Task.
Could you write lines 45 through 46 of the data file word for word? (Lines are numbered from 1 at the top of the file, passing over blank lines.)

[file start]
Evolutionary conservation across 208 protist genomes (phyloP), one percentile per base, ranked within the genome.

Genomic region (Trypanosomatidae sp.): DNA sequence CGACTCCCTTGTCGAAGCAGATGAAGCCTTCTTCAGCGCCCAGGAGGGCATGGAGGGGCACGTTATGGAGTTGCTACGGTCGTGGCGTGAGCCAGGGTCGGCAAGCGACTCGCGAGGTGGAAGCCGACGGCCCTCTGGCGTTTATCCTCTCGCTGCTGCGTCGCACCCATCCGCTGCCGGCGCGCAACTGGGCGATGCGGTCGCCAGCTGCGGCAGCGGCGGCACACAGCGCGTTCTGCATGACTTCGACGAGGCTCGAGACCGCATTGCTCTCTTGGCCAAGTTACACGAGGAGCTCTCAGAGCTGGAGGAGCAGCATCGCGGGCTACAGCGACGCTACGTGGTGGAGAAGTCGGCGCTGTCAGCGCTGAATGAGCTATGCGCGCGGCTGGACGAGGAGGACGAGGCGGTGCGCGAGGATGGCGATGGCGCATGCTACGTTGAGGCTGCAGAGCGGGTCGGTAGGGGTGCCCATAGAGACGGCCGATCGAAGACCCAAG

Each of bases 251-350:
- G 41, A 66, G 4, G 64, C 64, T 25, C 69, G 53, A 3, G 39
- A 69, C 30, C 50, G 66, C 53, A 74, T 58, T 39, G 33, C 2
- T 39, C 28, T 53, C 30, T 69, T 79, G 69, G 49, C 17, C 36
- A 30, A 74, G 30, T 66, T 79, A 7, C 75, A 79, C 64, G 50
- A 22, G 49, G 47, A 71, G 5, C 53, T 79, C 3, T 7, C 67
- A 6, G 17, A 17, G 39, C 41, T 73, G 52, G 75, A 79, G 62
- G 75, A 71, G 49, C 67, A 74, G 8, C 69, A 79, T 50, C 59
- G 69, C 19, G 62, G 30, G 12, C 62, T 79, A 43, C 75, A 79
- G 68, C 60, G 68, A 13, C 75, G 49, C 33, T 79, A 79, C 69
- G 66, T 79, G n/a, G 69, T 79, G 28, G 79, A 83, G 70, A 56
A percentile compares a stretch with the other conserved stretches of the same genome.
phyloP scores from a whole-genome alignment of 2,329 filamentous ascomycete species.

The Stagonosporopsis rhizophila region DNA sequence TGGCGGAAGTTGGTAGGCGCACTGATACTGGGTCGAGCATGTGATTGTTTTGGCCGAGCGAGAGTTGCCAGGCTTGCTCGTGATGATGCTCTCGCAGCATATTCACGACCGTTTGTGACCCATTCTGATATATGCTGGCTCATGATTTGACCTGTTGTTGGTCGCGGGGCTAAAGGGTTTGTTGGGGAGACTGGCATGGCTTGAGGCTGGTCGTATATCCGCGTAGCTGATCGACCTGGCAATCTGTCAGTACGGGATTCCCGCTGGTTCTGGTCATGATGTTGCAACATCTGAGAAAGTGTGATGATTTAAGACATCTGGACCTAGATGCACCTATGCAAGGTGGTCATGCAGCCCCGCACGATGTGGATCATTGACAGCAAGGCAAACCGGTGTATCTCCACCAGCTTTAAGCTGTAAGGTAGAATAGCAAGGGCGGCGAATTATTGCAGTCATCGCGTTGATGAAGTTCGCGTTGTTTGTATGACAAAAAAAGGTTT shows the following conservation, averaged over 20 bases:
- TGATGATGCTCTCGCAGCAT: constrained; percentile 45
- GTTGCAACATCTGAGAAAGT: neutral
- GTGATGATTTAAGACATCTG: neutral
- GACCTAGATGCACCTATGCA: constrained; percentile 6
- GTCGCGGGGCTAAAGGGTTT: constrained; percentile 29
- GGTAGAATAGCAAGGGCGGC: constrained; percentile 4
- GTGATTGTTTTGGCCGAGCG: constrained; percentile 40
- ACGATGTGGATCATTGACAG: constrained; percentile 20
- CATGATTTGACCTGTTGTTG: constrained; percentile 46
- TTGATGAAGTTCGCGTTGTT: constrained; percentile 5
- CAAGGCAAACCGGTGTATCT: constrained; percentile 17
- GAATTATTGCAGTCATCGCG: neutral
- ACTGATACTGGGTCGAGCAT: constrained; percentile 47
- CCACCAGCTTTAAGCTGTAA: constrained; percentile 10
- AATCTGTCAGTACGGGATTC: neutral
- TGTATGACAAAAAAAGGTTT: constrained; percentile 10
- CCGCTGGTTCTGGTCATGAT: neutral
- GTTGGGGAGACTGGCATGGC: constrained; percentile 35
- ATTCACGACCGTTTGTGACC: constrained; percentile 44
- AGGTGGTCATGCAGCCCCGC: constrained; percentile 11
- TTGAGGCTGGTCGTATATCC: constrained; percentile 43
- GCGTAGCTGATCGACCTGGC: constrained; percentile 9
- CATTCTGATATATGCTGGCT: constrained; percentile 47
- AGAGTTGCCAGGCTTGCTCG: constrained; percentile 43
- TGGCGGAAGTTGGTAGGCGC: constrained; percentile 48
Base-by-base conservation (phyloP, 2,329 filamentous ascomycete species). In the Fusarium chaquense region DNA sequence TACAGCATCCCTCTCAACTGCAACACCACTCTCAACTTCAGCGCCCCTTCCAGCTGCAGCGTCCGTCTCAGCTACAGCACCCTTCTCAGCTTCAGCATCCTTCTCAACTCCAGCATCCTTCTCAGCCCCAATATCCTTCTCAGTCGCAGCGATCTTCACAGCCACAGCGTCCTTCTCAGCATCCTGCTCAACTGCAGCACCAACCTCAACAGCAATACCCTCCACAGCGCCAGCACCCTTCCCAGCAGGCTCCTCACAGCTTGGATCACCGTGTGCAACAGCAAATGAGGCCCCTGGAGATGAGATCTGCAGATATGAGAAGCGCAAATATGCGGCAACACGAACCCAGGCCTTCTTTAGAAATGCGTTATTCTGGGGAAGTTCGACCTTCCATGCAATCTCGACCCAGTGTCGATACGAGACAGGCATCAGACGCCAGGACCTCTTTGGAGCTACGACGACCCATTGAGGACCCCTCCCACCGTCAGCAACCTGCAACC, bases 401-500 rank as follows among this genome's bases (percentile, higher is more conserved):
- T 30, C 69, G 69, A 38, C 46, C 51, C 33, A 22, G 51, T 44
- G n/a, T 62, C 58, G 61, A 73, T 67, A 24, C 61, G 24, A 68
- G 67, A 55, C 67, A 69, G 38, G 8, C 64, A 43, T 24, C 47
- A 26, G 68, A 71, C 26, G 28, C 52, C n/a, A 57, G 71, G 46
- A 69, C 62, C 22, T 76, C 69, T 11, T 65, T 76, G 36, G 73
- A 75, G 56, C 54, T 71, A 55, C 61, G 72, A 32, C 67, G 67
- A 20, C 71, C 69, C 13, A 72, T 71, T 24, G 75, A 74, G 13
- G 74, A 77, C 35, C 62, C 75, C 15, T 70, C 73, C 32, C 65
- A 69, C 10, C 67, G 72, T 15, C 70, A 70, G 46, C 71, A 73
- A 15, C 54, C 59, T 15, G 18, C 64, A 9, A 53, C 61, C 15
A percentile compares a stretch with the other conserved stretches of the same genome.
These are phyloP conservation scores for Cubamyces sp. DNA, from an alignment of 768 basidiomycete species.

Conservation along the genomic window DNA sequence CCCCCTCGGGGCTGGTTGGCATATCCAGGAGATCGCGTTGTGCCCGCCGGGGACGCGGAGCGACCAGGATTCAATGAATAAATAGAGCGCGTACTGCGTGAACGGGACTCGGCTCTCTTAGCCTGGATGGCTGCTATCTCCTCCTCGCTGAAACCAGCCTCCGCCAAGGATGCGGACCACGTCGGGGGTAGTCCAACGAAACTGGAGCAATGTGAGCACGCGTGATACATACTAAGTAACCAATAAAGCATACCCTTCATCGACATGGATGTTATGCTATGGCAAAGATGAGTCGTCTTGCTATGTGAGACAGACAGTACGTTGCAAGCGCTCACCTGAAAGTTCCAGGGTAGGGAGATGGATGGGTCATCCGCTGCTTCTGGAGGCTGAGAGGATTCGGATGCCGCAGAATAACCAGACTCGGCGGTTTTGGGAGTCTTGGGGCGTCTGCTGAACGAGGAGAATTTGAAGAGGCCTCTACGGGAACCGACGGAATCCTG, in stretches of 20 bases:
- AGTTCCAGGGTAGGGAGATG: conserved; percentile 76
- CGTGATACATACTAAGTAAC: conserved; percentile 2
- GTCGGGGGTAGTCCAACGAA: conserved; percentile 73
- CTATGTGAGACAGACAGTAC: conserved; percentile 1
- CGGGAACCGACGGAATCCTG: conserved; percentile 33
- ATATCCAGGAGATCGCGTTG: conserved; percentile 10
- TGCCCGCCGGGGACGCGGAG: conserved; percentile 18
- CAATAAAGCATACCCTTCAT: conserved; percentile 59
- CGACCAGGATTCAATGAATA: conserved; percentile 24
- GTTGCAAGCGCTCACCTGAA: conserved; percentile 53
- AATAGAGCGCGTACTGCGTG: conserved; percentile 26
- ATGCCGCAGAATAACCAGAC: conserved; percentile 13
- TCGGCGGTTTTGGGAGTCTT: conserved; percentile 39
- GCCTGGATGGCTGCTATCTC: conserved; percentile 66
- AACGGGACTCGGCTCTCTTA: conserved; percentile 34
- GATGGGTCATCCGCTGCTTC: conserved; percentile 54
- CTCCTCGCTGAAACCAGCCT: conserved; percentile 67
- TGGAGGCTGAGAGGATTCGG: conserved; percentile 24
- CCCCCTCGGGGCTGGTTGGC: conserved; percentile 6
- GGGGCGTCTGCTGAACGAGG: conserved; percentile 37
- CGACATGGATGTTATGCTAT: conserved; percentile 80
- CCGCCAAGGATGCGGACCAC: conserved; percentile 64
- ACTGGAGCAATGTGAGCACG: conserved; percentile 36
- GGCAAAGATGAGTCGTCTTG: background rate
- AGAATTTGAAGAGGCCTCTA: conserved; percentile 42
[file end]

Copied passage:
- G 67, A 55, C 67, A 69, G 38, G 8, C 64, A 43, T 24, C 47
- A 26, G 68, A 71, C 26, G 28, C 52, C n/a, A 57, G 71, G 46